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Detection of Citrus Huanglongbing-Associated ‘Candidatus Liberibacter asiaticus’ in Citrus and Diaphorina citri in Pakistan, Seasonal Variability, and Implications for Disease Management

March 2014 , Volume 104 , Number  3
Pages  257 - 268

Muhammad F. Razi, Manjunath L. Keremane, Chandrika Ramadugu, Mikeal Roose, Iqrar A. Khan, and Richard F. Lee

First and fifth authors: University of Agriculture, Faisalabad, Pakistan; second and sixth authors: United States Department of Agriculture–Agricultural Research Service, National Clonal Germplasm Repository for Citrus and Dates, Riverside, CA 92507; and third and fourth authors: Department of Botany and Plant Sciences, University of California, Riverside 92507.

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Accepted for publication 2 October 2013.

We report the detection of the huanglongbing (HLB)-associated bacterium ‘Candidatus Liberibacter asiaticus’ from both plants and insects in Pakistan and the seasonal variability in the numbers of ‘Ca. L. asiaticus’-positive psyllid vector, Diaphorina citri. Our studies showed that ‘Ca. L. asiaticus’ was detectable from trees in areas with maximum temperatures reaching nearly 50°C (average maximum of 42°C). However, the bacterium was present at very low levels in psyllids both in summer (June to August) and autumn (September to November) in contrast to reports from Florida, where the bacterium was detectable at very high levels during October to November. We hypothesize that hot summer temperatures in Pakistan may interfere with acquisition and replication of ‘Ca. L. asiaticus’ in psyllids and may lead to dead or nontransmissible ‘Ca. L. asiaticus’ in plants. Psyllid counts were very low in both summer and winter, showed a population peak (‘Ca. L. asiaticus’-positive vectors) in spring, and showed a larger peak (‘Ca. L. asiaticus’-free psyllids) in autumn. Natural thermotherapy during hot summers and a low vector population during environmental extremes may have played a major role in long-term survival of the citrus industry in Pakistan. These results may be useful in developing management strategies for U.S. citrus industries in Texas and California.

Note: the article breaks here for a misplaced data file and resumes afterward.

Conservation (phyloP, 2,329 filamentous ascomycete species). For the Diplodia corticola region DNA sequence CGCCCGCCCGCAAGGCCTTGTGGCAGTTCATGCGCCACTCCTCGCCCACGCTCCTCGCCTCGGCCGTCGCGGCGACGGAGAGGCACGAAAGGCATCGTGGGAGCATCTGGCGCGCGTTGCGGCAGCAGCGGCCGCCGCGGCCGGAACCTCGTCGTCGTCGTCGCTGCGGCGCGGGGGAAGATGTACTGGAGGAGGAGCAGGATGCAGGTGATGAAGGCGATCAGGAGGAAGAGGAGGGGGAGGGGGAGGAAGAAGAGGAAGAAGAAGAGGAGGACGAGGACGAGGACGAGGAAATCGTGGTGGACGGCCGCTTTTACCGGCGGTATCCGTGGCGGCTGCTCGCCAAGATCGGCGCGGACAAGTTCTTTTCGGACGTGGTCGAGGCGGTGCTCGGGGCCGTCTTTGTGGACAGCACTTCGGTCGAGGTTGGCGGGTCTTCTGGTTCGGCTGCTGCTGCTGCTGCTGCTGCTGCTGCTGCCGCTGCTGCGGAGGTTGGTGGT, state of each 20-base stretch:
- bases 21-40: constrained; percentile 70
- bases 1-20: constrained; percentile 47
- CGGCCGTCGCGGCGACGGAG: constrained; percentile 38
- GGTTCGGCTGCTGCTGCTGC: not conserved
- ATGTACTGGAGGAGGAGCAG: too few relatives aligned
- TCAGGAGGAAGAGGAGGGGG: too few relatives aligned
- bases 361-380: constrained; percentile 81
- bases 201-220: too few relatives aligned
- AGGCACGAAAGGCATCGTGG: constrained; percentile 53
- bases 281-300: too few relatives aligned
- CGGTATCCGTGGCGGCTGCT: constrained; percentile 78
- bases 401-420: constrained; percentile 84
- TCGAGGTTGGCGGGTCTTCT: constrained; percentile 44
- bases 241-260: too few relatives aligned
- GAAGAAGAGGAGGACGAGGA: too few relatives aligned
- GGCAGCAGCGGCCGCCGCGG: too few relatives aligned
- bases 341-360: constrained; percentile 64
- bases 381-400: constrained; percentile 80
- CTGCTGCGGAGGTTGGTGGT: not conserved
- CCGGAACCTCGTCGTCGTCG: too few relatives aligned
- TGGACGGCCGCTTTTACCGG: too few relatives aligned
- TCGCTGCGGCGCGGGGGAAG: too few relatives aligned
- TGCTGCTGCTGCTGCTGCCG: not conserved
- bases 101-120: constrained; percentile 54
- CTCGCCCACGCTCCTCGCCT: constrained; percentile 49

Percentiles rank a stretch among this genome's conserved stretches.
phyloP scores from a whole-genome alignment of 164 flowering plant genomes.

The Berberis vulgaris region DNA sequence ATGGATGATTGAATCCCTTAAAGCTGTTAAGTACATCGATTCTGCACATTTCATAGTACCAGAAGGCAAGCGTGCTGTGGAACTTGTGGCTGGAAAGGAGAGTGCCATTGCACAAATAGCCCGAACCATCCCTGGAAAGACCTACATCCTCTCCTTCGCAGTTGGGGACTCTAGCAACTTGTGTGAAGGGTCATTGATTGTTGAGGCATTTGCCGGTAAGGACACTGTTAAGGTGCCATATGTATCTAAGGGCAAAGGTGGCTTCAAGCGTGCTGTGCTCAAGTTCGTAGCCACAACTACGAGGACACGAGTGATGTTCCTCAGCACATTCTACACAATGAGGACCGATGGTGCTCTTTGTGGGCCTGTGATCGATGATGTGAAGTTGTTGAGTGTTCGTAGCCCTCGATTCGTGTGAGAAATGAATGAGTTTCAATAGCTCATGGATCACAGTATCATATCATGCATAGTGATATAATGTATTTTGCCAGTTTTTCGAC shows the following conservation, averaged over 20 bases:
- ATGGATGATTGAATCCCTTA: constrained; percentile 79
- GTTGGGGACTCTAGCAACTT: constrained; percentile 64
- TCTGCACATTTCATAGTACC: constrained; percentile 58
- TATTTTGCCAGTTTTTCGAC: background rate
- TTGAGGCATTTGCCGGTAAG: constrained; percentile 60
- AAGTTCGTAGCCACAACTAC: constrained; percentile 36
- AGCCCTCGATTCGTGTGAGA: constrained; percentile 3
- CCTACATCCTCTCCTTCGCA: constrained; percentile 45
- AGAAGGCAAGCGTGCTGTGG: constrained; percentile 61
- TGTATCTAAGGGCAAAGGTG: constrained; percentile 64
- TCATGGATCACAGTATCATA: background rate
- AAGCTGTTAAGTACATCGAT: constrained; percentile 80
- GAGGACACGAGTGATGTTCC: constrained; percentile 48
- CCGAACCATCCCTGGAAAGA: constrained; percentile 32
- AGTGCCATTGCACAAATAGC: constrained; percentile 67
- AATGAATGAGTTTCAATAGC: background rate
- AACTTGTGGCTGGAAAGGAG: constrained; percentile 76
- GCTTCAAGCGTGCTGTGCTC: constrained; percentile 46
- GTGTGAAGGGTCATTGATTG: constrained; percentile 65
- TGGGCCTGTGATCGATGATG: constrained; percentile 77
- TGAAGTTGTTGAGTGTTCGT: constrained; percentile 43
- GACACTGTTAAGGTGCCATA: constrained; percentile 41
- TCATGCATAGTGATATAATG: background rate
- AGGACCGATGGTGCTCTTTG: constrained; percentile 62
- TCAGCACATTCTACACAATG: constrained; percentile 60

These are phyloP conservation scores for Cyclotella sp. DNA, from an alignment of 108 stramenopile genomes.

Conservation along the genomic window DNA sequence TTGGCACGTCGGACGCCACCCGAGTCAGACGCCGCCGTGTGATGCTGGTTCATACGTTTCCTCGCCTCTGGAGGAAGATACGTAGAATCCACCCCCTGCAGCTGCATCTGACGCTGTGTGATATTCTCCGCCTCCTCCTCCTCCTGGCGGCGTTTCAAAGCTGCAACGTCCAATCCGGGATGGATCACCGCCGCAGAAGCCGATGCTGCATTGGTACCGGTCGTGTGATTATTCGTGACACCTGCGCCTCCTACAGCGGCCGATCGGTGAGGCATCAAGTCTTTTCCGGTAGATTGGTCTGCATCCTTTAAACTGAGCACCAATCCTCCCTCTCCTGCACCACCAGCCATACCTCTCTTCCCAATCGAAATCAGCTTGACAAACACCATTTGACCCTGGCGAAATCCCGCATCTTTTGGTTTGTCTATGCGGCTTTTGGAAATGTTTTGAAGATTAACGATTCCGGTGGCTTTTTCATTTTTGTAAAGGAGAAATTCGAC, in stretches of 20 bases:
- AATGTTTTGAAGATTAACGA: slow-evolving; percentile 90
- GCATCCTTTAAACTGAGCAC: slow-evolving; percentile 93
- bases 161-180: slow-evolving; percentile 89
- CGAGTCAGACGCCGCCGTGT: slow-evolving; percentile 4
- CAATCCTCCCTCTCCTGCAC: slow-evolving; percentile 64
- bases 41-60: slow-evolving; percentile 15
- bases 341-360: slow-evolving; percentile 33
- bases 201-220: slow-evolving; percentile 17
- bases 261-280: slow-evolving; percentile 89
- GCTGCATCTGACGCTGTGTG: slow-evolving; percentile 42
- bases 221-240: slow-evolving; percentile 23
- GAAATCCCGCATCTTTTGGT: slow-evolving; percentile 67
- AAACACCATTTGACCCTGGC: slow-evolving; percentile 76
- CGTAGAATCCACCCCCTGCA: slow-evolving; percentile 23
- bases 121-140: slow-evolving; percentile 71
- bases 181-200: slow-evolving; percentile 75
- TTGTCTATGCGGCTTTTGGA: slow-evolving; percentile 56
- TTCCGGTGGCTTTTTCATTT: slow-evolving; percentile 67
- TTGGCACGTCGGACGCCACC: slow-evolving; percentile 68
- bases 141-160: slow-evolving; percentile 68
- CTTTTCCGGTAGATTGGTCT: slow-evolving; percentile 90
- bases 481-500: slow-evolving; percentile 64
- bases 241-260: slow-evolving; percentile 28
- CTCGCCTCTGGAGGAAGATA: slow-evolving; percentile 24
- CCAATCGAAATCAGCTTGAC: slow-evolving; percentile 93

Additional keywords: seasonal variation.

This article is in the public domain and not copyrightable. It may be freely reprinted with customary crediting of the source. The American Phytopathological Society, 2014.